Formally organized and informal meet-ups abound at these meetings, allowing ample opportunity to make quick connections and fast friendships. For me, these friendships have become the basis for what I think will lifelong friendships. That’s why I highly recommend attending the meetings, and if you can, volunteering in the society. Both are fabulous ways to connect and learn valuable skills.
To assist in meet-ups, or to share ideas, many favor WhatsApp. You can form chat groups to quickly organize. I’ve even used these groups to share clinical experiences and challenging cases, assuming you’re HIPAA compliant, of course.
In speaking with LK, real superheroine… I was struck by something she said.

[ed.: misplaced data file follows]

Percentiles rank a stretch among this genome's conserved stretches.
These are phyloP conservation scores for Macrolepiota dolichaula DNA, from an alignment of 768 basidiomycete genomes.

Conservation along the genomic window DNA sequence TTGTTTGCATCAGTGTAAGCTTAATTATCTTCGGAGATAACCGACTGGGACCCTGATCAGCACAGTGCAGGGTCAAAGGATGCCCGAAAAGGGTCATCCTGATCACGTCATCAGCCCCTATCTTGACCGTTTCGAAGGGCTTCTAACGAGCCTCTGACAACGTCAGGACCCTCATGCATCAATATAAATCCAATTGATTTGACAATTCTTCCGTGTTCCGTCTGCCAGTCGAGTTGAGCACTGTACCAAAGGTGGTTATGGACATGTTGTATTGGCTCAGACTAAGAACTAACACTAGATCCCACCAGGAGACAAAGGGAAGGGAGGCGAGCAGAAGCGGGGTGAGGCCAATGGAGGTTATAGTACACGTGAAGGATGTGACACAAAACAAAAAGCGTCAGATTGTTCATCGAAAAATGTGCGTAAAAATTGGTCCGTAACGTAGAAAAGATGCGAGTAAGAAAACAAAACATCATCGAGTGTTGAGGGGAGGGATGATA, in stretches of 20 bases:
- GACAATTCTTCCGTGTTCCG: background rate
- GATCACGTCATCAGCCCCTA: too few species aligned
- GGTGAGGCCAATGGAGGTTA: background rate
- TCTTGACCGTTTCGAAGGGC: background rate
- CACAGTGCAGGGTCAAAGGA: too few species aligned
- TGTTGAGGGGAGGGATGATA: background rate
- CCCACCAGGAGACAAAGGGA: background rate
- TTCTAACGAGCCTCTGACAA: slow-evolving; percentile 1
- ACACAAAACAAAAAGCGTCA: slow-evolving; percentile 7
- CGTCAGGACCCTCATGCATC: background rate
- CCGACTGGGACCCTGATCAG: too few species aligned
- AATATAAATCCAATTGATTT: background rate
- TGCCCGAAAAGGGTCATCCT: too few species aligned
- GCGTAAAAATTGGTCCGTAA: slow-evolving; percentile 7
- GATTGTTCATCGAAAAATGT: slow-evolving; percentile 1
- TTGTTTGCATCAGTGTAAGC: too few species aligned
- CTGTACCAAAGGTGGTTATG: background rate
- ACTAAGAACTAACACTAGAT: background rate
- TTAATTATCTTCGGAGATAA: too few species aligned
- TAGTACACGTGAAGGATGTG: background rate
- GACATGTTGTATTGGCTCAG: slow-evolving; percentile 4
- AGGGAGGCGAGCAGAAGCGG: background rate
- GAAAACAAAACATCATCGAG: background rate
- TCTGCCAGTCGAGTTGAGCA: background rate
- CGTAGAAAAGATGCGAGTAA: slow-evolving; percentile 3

“I intentionally stay away from most social media. With so little free time, and so much of it in front of screens, I just can’t bear to have more of my life energy/time sucked away. But I probably do miss out on connecting and support for this reason. Still, finding a more personal, tangible connection seems more valuable, and more worth the time invested if I can find it.”
In part as a result of this conversation with her, I’m compelled to put together a retreat for women in IR & surgery next year. If you want to see this happen, let me know. And make sure you’re signed up for my email list, so you don’t miss a thing.
Tell me, who’s down for a relaxing, inspiring retreat in the Palm Springs area in 2021?
The path can be riddled with failures, even if you're doing it right. In this recording, I share some of my gaffes with you.